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Prevalence of and risk factors for minor and major depression among community-dwelling older adults in Taiwan

Published online by Cambridge University Press:  10 April 2017

Chi-Shin Wu
Department of Psychiatry, National Taiwan University Hospital, Taipei, Taiwan, ROC
Shu-Han Yu
Aesthetic-Mind Clinic, Taichung, Taiwan, ROC
Chun-Yi Lee
Institute of Population Health Sciences, National Health Research Institutes, Miaoli, Taiwan, ROC
Han-Yun Tseng
Institute of Population Health Sciences, National Health Research Institutes, Miaoli, Taiwan, ROC
Yen-Feng Chiu*
Institute of Population Health Sciences, National Health Research Institutes, Miaoli, Taiwan, ROC
Chao Agnes Hsiung
Institute of Population Health Sciences, National Health Research Institutes, Miaoli, Taiwan, ROC
Correspondence should be addressed to: Dr Yen-Feng Chiu, Institute of Population Health Sciences, National Health Research Institutes, 35 Kenyan Rd Zhunan, Miaoli 35053, Taiwan, ROC. Tel: +886-37-246166 ext. 36107. Email:



This study was conducted to estimate prevalence rates and risk factors for late-life depression in a large nationwide representative sample from Taiwan.


A total of 5,664, randomly sampled individuals aged ≥55 years were enrolled. Clinically, relevant depressive symptoms were classified using the Center for Epidemiological Studies Depression Scale (CES-D score ≥16), and major depression was confirmed using the Primary Care Evaluation of Mental Disorders. Individuals with clinically relevant depressive symptoms, who did not meet the strict diagnostic criteria for major depression, were considered to have minor depression. Multinomial logistic regression analyses were conducted to identify risk factors for major and minor depression, including socio-demographic characteristics, medical conditions, lifestyle behaviors, social support network, and life events.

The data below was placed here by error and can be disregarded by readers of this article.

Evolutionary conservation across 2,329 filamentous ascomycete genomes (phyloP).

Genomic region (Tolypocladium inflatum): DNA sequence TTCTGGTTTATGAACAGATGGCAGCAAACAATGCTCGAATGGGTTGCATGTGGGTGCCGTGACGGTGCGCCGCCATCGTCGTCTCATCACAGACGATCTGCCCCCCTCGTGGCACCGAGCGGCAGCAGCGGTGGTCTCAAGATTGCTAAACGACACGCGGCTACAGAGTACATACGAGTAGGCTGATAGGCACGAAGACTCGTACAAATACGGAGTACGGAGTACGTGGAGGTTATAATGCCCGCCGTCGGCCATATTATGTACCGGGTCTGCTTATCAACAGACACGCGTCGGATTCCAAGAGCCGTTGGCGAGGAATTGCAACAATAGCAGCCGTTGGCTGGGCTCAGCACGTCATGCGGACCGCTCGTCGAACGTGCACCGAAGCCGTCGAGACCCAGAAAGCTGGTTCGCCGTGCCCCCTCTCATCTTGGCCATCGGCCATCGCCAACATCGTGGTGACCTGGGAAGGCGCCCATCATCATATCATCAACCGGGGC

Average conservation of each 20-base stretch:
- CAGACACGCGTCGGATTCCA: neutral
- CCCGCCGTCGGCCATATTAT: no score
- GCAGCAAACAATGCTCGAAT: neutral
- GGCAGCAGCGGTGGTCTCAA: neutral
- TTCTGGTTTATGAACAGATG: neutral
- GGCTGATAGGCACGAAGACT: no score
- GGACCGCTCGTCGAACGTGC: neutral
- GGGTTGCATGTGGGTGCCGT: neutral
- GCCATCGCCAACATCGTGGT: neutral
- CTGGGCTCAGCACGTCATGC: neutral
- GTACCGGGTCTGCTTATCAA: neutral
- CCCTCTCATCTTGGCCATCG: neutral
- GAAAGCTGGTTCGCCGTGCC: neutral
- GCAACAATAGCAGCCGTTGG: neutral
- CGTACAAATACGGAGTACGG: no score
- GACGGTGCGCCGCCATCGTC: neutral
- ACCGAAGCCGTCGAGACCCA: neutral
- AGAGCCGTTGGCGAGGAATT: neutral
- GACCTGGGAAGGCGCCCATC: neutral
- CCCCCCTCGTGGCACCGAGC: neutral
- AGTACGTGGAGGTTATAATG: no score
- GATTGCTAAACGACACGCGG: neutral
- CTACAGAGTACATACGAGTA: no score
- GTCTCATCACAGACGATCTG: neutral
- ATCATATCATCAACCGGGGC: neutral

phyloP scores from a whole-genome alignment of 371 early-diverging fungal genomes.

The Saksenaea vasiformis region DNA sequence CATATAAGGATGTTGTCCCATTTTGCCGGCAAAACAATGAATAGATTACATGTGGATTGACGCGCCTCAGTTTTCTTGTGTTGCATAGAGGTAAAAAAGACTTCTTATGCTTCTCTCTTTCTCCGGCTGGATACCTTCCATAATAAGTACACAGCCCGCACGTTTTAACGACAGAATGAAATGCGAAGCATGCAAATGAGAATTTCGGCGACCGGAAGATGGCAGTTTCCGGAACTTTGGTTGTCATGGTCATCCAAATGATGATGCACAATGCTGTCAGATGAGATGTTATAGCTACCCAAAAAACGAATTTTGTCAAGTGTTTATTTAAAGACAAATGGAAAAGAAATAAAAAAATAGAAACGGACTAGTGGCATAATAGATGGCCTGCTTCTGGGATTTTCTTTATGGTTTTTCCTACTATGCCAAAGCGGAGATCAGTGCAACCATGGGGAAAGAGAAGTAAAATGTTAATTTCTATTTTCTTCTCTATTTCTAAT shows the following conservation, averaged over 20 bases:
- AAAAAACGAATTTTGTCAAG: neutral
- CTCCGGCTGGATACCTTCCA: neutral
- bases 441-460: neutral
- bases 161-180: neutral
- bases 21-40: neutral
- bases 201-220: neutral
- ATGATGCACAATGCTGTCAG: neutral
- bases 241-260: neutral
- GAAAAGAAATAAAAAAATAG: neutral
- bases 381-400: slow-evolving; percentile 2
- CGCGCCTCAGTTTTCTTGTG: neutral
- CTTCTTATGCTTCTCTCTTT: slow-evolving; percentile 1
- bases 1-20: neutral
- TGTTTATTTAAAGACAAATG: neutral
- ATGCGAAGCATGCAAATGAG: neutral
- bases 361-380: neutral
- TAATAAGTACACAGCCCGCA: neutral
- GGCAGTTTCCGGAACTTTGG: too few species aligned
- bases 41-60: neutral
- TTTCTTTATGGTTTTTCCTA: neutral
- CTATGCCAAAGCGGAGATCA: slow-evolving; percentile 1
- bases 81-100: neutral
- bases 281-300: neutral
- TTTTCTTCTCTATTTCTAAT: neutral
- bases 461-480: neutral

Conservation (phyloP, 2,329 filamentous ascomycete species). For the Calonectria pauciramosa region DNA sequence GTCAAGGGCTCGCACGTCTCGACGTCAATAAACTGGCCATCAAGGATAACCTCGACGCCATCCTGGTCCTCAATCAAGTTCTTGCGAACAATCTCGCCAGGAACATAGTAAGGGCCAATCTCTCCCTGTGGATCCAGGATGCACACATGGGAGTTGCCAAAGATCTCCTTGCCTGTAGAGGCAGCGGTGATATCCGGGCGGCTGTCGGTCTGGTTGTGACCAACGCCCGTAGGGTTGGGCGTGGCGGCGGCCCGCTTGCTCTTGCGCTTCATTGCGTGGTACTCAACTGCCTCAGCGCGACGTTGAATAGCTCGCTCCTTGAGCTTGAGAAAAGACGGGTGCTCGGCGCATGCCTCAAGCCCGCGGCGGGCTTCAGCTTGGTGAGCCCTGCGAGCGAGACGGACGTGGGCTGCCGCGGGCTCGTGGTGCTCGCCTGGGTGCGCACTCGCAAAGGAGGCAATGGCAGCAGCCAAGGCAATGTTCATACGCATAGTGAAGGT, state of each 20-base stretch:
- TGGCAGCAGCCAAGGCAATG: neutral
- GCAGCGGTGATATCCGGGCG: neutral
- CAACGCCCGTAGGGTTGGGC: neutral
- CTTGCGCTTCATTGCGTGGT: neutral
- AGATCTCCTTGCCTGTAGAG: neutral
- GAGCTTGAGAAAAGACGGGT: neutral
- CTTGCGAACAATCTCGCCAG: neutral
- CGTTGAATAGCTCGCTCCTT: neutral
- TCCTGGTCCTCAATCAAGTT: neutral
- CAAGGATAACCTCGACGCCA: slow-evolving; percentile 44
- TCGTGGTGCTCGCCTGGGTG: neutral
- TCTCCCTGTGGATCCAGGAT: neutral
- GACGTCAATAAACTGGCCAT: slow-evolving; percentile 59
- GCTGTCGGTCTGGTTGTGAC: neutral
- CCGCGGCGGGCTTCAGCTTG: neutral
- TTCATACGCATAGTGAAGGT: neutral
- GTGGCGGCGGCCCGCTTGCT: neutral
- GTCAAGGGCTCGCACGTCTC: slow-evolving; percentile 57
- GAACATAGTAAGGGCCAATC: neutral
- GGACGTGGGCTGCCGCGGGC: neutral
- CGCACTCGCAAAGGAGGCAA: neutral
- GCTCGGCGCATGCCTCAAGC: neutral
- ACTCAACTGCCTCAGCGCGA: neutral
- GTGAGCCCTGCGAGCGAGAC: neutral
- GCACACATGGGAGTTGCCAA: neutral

The prevalence rates of minor and major depression were 3.7% and 1.5%, respectively. Major depression was associated with personal vulnerability factors, such as poor social support, cognitive impairment, comorbid pain conditions, and sleep disturbance. However, minor depression was more likely to be related to adverse life events, including increased burden on families, changes in health status, or relationship problem. Approximately, 20.0% of individuals with major depression received antidepressant treatment.


Late-life depression was less prevalent among community-dwelling older adults in Taiwan than among populations in other countries. Our findings may aid the early detection and treatment of late-life depression and provide a basis for future investigations.

Research Article
Copyright © International Psychogeriatric Association 2017 

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These two authors contribute equally to this work.


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